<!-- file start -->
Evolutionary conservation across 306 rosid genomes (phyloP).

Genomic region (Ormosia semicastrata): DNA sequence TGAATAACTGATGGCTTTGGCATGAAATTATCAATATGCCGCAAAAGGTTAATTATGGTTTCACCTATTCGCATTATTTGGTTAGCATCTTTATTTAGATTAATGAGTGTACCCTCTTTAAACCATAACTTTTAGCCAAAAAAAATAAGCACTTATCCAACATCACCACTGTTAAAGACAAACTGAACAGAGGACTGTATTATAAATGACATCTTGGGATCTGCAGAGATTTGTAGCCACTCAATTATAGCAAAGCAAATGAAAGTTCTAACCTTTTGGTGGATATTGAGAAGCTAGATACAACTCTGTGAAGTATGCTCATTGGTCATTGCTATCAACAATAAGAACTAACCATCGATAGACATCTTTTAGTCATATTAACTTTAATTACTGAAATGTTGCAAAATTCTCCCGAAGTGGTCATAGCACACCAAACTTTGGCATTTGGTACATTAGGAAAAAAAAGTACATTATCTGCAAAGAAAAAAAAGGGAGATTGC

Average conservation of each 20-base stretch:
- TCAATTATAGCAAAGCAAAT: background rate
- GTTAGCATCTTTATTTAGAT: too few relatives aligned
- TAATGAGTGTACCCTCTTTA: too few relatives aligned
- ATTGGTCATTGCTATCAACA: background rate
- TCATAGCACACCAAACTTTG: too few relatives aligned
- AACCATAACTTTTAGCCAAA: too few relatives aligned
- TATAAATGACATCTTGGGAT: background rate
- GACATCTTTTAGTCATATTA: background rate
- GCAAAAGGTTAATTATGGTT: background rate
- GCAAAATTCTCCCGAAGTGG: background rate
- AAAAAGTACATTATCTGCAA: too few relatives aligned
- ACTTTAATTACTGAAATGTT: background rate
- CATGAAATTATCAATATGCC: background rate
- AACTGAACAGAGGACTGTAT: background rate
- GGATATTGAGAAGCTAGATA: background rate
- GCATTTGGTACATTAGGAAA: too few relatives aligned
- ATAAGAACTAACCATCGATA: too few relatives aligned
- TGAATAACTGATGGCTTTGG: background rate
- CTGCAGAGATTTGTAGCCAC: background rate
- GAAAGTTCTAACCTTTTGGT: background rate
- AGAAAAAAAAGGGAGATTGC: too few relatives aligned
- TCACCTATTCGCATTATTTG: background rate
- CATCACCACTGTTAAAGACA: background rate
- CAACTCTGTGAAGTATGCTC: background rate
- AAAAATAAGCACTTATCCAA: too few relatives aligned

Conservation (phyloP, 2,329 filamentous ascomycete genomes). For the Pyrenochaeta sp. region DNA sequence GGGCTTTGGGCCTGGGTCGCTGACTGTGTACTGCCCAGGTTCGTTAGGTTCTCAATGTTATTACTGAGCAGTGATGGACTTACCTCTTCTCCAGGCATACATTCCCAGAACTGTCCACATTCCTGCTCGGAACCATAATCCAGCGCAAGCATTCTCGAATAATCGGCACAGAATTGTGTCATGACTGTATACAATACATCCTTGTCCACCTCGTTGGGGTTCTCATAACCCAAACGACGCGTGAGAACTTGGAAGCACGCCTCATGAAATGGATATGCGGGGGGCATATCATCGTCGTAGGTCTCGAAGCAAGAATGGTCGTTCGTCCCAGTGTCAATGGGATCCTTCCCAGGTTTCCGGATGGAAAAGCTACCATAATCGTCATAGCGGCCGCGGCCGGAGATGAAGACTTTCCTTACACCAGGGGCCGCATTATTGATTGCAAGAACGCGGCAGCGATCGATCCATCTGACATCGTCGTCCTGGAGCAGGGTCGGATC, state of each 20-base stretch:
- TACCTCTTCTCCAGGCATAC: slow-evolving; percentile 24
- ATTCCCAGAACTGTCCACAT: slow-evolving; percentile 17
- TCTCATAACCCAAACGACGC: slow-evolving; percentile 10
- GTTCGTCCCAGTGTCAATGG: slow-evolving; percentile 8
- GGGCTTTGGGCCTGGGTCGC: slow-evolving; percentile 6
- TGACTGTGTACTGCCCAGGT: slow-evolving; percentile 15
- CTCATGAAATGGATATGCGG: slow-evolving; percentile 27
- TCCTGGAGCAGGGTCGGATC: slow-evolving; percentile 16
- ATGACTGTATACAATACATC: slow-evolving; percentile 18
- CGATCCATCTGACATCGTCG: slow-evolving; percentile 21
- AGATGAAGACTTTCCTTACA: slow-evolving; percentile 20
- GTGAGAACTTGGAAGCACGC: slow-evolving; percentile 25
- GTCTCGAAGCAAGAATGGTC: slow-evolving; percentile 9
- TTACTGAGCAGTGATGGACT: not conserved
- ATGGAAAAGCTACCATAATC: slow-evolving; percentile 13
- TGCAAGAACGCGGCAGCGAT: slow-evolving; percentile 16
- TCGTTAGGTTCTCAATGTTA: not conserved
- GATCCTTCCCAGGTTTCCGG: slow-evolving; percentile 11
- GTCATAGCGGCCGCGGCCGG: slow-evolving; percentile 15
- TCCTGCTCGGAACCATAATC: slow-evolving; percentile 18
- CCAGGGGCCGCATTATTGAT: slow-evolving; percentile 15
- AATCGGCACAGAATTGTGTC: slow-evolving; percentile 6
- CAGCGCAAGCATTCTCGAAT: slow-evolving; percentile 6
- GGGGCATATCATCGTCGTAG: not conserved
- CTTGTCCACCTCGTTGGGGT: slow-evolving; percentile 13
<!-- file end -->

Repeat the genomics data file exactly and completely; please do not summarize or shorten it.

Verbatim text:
Evolutionary conservation across 306 rosid genomes (phyloP).

Genomic region (Ormosia semicastrata): DNA sequence TGAATAACTGATGGCTTTGGCATGAAATTATCAATATGCCGCAAAAGGTTAATTATGGTTTCACCTATTCGCATTATTTGGTTAGCATCTTTATTTAGATTAATGAGTGTACCCTCTTTAAACCATAACTTTTAGCCAAAAAAAATAAGCACTTATCCAACATCACCACTGTTAAAGACAAACTGAACAGAGGACTGTATTATAAATGACATCTTGGGATCTGCAGAGATTTGTAGCCACTCAATTATAGCAAAGCAAATGAAAGTTCTAACCTTTTGGTGGATATTGAGAAGCTAGATACAACTCTGTGAAGTATGCTCATTGGTCATTGCTATCAACAATAAGAACTAACCATCGATAGACATCTTTTAGTCATATTAACTTTAATTACTGAAATGTTGCAAAATTCTCCCGAAGTGGTCATAGCACACCAAACTTTGGCATTTGGTACATTAGGAAAAAAAAGTACATTATCTGCAAAGAAAAAAAAGGGAGATTGC

Average conservation of each 20-base stretch:
- TCAATTATAGCAAAGCAAAT: background rate
- GTTAGCATCTTTATTTAGAT: too few relatives aligned
- TAATGAGTGTACCCTCTTTA: too few relatives aligned
- ATTGGTCATTGCTATCAACA: background rate
- TCATAGCACACCAAACTTTG: too few relatives aligned
- AACCATAACTTTTAGCCAAA: too few relatives aligned
- TATAAATGACATCTTGGGAT: background rate
- GACATCTTTTAGTCATATTA: background rate
- GCAAAAGGTTAATTATGGTT: background rate
- GCAAAATTCTCCCGAAGTGG: background rate
- AAAAAGTACATTATCTGCAA: too few relatives aligned
- ACTTTAATTACTGAAATGTT: background rate
- CATGAAATTATCAATATGCC: background rate
- AACTGAACAGAGGACTGTAT: background rate
- GGATATTGAGAAGCTAGATA: background rate
- GCATTTGGTACATTAGGAAA: too few relatives aligned
- ATAAGAACTAACCATCGATA: too few relatives aligned
- TGAATAACTGATGGCTTTGG: background rate
- CTGCAGAGATTTGTAGCCAC: background rate
- GAAAGTTCTAACCTTTTGGT: background rate
- AGAAAAAAAAGGGAGATTGC: too few relatives aligned
- TCACCTATTCGCATTATTTG: background rate
- CATCACCACTGTTAAAGACA: background rate
- CAACTCTGTGAAGTATGCTC: background rate
- AAAAATAAGCACTTATCCAA: too few relatives aligned

Conservation (phyloP, 2,329 filamentous ascomycete genomes). For the Pyrenochaeta sp. region DNA sequence GGGCTTTGGGCCTGGGTCGCTGACTGTGTACTGCCCAGGTTCGTTAGGTTCTCAATGTTATTACTGAGCAGTGATGGACTTACCTCTTCTCCAGGCATACATTCCCAGAACTGTCCACATTCCTGCTCGGAACCATAATCCAGCGCAAGCATTCTCGAATAATCGGCACAGAATTGTGTCATGACTGTATACAATACATCCTTGTCCACCTCGTTGGGGTTCTCATAACCCAAACGACGCGTGAGAACTTGGAAGCACGCCTCATGAAATGGATATGCGGGGGGCATATCATCGTCGTAGGTCTCGAAGCAAGAATGGTCGTTCGTCCCAGTGTCAATGGGATCCTTCCCAGGTTTCCGGATGGAAAAGCTACCATAATCGTCATAGCGGCCGCGGCCGGAGATGAAGACTTTCCTTACACCAGGGGCCGCATTATTGATTGCAAGAACGCGGCAGCGATCGATCCATCTGACATCGTCGTCCTGGAGCAGGGTCGGATC, state of each 20-base stretch:
- TACCTCTTCTCCAGGCATAC: slow-evolving; percentile 24
- ATTCCCAGAACTGTCCACAT: slow-evolving; percentile 17
- TCTCATAACCCAAACGACGC: slow-evolving; percentile 10
- GTTCGTCCCAGTGTCAATGG: slow-evolving; percentile 8
- GGGCTTTGGGCCTGGGTCGC: slow-evolving; percentile 6
- TGACTGTGTACTGCCCAGGT: slow-evolving; percentile 15
- CTCATGAAATGGATATGCGG: slow-evolving; percentile 27
- TCCTGGAGCAGGGTCGGATC: slow-evolving; percentile 16
- ATGACTGTATACAATACATC: slow-evolving; percentile 18
- CGATCCATCTGACATCGTCG: slow-evolving; percentile 21
- AGATGAAGACTTTCCTTACA: slow-evolving; percentile 20
- GTGAGAACTTGGAAGCACGC: slow-evolving; percentile 25
- GTCTCGAAGCAAGAATGGTC: slow-evolving; percentile 9
- TTACTGAGCAGTGATGGACT: not conserved
- ATGGAAAAGCTACCATAATC: slow-evolving; percentile 13
- TGCAAGAACGCGGCAGCGAT: slow-evolving; percentile 16
- TCGTTAGGTTCTCAATGTTA: not conserved
- GATCCTTCCCAGGTTTCCGG: slow-evolving; percentile 11
- GTCATAGCGGCCGCGGCCGG: slow-evolving; percentile 15
- TCCTGCTCGGAACCATAATC: slow-evolving; percentile 18
- CCAGGGGCCGCATTATTGAT: slow-evolving; percentile 15
- AATCGGCACAGAATTGTGTC: slow-evolving; percentile 6
- CAGCGCAAGCATTCTCGAAT: slow-evolving; percentile 6
- GGGGCATATCATCGTCGTAG: not conserved
- CTTGTCCACCTCGTTGGGGT: slow-evolving; percentile 13